Life is going great when bam! The earth quakes and a landslide comes tumbling down, burying everything you had worked so hard on.
And without warning, as if on some internal cue, you are assaulted with doubts and misgivings. Buried under an avalanche, hidden from view, out of sight are all the things you have accomplished. You no longer consider and appreciate all the things you have done and are capable of doing. The rubble is not just life happening, it is a reminder of the bad choices you made and how inadequate you are.
In the blink of an eye, an old and unwanted visitor has just returned.
The voice is loud and clear. “You just won’t learn – you will never amount to anything, no matter how hard you try.”
Taking charge of your time and your life requires not only being aware of your current habits, but knowing how to replace habits that aren’t working. Taking charge means putting in place a new time management schedule that meets your purposes and goals.
It will require self-regulation and self-discipline. The word “discipline” often triggers a negative response based on our childhood interpretation of discipline. But now it is a positive tool allowing you to do the things you want to do.
Self-regulation doesn’t mean every moment is regulated in some way or that we lead a regimented life with no pleasure or down times. In fact, when you put a time management plan in place, you will find you have more time than you did before. You are able to schedule in fun and pleasant times as well as the accomplishment of tasks and chores.
But habits and behaviors have consequences. They might make us feel good in the moment but have a negative long-term cost.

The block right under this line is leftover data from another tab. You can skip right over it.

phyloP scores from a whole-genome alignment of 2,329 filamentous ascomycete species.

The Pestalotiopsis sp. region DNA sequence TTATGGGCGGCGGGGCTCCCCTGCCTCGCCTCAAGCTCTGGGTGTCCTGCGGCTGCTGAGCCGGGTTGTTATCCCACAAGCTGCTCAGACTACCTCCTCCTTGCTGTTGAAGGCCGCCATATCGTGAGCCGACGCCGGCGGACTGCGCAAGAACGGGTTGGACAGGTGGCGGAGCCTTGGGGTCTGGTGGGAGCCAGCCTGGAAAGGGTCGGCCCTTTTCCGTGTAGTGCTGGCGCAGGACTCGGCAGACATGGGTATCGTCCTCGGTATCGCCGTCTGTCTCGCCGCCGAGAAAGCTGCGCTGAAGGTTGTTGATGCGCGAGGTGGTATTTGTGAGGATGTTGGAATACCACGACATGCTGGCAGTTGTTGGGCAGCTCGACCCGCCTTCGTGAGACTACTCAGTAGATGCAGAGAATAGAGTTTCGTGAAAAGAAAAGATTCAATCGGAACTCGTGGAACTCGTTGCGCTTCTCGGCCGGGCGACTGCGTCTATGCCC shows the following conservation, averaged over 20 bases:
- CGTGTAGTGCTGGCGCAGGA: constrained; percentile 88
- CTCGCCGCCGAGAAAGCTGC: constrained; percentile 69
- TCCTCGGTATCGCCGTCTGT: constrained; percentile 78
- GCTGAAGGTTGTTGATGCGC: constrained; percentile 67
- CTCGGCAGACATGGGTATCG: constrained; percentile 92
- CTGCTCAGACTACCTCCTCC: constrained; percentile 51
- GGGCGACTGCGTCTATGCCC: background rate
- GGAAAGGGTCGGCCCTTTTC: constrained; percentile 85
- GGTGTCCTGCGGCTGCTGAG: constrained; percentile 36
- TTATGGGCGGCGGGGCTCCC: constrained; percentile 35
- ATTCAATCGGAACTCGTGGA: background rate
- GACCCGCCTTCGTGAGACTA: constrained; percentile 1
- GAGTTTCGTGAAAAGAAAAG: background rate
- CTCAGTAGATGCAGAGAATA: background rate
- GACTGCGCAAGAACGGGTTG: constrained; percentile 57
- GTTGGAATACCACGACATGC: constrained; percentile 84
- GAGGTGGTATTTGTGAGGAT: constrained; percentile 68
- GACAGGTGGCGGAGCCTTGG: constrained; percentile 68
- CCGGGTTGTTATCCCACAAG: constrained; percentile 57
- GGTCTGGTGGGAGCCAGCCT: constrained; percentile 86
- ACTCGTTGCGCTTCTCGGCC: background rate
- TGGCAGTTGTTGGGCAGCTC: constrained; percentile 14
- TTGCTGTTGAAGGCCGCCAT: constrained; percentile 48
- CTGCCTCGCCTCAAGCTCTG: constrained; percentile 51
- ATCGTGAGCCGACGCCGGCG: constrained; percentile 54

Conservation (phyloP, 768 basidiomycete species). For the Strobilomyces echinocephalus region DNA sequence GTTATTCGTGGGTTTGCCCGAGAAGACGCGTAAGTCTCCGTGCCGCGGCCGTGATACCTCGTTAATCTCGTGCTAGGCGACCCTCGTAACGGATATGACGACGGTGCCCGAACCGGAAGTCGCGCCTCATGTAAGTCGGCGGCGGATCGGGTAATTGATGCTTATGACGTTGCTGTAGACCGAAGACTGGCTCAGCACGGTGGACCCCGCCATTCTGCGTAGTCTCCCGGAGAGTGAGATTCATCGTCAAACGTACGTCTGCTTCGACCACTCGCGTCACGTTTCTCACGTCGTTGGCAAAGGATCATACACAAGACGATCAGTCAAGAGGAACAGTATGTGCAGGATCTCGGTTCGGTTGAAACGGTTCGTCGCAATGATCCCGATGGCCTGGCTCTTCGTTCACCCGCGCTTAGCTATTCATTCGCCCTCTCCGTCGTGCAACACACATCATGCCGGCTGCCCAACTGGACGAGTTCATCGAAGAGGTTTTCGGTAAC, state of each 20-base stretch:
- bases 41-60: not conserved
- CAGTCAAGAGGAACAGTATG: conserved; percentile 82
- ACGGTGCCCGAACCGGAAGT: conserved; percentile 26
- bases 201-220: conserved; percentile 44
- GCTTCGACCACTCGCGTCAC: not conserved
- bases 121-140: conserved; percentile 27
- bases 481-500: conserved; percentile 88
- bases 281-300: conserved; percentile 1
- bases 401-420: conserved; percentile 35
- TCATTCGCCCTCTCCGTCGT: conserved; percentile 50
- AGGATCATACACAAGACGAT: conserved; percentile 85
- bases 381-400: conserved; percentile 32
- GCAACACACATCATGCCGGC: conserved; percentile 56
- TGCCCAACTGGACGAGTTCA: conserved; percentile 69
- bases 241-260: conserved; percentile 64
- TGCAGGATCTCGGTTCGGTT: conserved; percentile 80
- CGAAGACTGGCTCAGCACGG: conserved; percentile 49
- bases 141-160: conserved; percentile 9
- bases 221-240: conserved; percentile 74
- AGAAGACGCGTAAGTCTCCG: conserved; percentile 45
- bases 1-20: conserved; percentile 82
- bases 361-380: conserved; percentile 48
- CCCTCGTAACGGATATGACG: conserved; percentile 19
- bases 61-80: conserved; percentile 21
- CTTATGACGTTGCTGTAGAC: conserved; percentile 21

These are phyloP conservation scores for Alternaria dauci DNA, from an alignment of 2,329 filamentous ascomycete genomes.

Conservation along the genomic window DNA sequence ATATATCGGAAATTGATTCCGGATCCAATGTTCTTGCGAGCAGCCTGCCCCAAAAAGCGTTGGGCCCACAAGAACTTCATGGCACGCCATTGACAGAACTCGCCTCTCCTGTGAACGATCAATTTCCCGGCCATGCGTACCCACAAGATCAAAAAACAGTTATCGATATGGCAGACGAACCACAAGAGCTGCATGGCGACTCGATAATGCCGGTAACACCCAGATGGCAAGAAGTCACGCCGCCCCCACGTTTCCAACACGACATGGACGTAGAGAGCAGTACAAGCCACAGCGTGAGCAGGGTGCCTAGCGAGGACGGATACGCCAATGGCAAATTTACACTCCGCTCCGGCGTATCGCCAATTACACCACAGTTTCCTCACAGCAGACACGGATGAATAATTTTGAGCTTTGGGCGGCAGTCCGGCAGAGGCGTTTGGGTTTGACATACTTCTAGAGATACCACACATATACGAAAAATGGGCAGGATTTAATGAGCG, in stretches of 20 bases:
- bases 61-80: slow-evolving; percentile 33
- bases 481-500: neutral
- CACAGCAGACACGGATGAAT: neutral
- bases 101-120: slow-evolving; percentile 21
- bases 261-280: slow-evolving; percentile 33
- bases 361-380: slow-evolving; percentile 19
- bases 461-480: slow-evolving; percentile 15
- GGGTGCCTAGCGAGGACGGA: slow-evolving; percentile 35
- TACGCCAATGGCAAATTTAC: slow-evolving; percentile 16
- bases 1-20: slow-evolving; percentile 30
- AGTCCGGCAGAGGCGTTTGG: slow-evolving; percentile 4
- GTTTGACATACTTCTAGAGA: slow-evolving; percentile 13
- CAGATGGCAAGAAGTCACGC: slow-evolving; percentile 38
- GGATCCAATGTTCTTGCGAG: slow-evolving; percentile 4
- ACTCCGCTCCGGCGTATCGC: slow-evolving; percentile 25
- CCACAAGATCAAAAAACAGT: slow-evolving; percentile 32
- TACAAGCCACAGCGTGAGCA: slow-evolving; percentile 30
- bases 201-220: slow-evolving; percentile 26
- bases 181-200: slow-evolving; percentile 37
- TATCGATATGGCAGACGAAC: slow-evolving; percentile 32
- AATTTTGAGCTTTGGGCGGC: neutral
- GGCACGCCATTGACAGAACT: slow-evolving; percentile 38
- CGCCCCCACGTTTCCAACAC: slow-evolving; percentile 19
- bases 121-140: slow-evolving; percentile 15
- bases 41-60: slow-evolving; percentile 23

To make habits work for you, it is important to know which ones keep you from maximizing your time and efforts.
For example, you may decide that this is a good time for you to go back to school and get an advanced degree or training. Before you do, it is helpful to know how you currently use your time and what you do on a regular basis.
What wasted time can be redirected?
What current habits would interfere with completing your course work?
Bridges are incredible feats of engineering and ingenuity, rising high above deep gorges, over rivers and large bodies of water. I am fascinated by the ingenuity required to design such lofty and expansive works that are both practical and majestic; a combination of beauty and strength.
I like to use the analogy of bridges because we are constructing them every day. They make connections between couples and families. They bridge the gap between our past and future and expand our possibilities as we move from one venture to another.
We’ve been thinking about the stories we create to define what we are going through. We learned that we can change the narrative to work for us instead of against us. Setbacks do happen. But we can turn them into opportunities.
Traumatic events, whether they happened today or in the past, represent an ending of some kind. Something you valued was taken away.
Grieving is coming to terms with those losses. It is finding a way to reconcile unfortunate or tragic events. If we hurry from that ending before putting to rest emotional turmoil and unanswered questions, it can make it difficult to create a new beginning.
When I began this series on “Picking up the Pieces,” I asked you to consider the stories you tell and become aware of the narrative you use. The way we describe our circumstances can make a difference in completing an ending and beginning a new chapter in our lives.